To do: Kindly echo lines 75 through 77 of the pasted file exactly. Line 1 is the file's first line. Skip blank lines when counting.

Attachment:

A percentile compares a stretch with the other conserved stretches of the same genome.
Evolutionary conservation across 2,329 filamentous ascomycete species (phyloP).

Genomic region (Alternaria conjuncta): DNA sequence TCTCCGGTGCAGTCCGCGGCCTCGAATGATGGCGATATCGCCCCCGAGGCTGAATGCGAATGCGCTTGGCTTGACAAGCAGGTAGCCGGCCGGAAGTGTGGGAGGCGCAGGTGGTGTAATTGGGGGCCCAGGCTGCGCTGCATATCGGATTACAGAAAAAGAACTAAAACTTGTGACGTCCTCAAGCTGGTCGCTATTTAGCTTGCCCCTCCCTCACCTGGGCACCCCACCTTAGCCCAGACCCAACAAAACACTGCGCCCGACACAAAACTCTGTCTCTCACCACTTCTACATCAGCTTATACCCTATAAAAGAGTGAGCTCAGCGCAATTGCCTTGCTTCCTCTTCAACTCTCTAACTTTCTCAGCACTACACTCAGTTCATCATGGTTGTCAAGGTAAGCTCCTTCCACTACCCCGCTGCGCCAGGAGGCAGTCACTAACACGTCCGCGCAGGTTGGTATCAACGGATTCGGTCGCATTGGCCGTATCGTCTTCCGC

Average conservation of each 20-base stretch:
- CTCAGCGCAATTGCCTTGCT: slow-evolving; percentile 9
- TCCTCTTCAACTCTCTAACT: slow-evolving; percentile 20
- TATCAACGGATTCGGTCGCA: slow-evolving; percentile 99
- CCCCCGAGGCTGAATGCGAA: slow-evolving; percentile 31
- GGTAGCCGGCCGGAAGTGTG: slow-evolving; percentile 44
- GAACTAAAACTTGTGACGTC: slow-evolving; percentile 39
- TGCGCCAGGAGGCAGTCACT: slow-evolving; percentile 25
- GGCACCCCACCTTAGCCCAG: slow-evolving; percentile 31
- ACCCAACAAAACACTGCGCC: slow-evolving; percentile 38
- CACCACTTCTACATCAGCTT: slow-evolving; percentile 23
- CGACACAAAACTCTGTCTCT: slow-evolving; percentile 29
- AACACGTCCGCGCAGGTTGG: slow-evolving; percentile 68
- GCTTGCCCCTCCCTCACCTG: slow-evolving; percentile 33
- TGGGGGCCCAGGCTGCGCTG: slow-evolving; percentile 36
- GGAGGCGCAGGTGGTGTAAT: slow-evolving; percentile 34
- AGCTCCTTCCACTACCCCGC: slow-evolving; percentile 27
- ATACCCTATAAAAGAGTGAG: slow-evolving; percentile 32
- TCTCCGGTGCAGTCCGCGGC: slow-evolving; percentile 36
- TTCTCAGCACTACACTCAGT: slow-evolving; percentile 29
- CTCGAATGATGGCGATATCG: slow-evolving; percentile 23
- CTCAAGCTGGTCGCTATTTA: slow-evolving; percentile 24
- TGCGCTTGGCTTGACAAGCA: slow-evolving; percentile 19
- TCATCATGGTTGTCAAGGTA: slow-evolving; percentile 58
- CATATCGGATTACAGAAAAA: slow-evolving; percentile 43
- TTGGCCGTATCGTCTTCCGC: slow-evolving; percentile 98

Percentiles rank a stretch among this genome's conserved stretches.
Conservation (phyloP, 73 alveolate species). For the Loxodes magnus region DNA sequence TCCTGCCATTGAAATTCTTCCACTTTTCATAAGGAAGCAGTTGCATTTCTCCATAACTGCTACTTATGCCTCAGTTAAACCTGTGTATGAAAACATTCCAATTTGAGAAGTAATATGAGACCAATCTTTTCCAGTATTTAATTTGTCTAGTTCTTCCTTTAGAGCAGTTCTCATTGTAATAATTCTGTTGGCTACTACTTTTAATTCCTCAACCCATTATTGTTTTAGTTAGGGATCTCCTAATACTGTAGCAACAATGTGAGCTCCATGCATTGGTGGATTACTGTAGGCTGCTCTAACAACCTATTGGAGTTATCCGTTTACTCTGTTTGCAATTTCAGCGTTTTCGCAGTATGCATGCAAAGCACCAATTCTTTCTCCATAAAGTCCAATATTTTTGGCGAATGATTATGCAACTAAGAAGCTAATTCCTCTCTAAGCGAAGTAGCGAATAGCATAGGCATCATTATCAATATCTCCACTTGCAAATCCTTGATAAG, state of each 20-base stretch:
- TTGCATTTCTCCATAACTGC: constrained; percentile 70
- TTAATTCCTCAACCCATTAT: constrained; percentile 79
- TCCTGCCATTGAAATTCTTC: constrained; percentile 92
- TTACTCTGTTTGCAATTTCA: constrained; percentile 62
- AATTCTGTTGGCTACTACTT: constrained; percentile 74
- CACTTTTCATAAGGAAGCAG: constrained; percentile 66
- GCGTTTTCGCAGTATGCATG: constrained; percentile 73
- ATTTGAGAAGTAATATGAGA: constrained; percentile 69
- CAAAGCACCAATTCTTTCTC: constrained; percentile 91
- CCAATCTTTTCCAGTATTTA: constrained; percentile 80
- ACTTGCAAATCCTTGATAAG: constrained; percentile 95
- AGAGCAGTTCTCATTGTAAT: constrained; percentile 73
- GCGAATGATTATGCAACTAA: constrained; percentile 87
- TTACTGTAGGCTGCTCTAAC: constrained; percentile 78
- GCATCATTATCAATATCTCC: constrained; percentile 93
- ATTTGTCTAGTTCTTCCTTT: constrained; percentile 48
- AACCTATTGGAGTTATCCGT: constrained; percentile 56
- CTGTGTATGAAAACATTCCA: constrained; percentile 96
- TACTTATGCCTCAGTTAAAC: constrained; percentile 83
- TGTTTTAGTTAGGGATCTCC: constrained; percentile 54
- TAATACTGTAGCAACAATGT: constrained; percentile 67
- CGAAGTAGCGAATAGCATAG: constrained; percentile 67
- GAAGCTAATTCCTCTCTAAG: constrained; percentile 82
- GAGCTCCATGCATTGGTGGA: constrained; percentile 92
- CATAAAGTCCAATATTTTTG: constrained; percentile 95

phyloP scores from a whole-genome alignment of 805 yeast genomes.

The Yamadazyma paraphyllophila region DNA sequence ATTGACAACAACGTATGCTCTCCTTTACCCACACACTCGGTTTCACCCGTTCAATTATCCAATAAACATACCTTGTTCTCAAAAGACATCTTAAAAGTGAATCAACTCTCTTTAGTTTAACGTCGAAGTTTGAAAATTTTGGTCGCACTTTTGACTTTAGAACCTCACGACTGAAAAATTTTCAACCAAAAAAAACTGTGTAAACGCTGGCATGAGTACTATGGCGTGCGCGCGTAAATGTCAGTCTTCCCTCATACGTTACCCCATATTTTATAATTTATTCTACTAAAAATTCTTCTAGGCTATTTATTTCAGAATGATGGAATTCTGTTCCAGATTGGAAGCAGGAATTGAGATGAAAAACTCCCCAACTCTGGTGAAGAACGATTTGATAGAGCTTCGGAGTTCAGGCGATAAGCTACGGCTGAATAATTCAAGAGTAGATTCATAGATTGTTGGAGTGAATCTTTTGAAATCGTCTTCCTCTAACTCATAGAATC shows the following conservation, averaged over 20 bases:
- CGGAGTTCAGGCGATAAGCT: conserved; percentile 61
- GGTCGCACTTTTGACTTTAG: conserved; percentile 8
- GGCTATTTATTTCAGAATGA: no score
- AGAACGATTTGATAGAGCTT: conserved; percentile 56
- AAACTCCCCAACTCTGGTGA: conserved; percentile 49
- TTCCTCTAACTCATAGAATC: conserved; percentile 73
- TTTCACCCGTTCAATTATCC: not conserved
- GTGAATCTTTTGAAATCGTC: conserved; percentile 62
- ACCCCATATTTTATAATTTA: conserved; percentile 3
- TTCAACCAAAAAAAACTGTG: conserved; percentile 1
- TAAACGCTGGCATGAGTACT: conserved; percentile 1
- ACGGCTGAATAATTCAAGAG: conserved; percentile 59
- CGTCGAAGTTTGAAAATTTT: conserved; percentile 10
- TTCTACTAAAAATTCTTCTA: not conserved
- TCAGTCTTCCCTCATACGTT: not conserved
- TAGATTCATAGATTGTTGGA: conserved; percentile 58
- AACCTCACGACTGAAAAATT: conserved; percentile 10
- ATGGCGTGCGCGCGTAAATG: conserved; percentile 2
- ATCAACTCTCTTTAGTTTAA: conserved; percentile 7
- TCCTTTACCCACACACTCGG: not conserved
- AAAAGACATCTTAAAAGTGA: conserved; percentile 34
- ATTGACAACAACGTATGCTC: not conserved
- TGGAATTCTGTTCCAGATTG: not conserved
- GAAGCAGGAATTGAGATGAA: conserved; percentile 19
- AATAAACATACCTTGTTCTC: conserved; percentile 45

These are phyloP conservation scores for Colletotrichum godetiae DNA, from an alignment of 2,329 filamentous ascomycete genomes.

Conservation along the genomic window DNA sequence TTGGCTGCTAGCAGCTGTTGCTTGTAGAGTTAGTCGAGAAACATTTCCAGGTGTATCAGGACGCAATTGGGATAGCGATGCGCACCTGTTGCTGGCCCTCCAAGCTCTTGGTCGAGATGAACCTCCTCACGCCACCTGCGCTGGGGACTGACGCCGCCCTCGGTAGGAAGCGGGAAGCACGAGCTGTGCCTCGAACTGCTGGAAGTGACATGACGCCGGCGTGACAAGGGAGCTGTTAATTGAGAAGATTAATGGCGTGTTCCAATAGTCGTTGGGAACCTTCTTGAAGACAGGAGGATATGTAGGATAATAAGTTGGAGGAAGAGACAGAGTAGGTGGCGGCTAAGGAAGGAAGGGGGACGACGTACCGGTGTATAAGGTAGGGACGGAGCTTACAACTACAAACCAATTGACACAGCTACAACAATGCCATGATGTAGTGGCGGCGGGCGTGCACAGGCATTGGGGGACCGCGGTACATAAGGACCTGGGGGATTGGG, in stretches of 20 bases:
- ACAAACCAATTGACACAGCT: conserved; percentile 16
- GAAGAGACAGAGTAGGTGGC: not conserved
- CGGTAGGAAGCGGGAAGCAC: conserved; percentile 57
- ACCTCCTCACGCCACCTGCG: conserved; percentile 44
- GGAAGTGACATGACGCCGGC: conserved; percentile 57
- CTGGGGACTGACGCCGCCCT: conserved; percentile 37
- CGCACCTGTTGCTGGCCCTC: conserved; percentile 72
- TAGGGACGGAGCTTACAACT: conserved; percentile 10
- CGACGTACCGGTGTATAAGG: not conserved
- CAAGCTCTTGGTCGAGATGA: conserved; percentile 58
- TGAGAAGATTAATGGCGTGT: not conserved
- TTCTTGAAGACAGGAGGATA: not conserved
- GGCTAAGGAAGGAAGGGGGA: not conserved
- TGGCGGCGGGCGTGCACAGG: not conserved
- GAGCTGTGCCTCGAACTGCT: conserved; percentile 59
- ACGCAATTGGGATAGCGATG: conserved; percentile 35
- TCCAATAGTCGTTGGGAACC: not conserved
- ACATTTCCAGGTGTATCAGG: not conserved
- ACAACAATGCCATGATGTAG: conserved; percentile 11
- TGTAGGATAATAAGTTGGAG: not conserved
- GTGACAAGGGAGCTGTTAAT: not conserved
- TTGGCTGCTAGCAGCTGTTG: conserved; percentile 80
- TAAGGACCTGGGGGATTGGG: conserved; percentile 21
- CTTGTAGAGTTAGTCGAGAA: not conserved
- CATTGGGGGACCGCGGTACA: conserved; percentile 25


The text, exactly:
- AACCTCACGACTGAAAAATT: conserved; percentile 10
- ATGGCGTGCGCGCGTAAATG: conserved; percentile 2
- ATCAACTCTCTTTAGTTTAA: conserved; percentile 7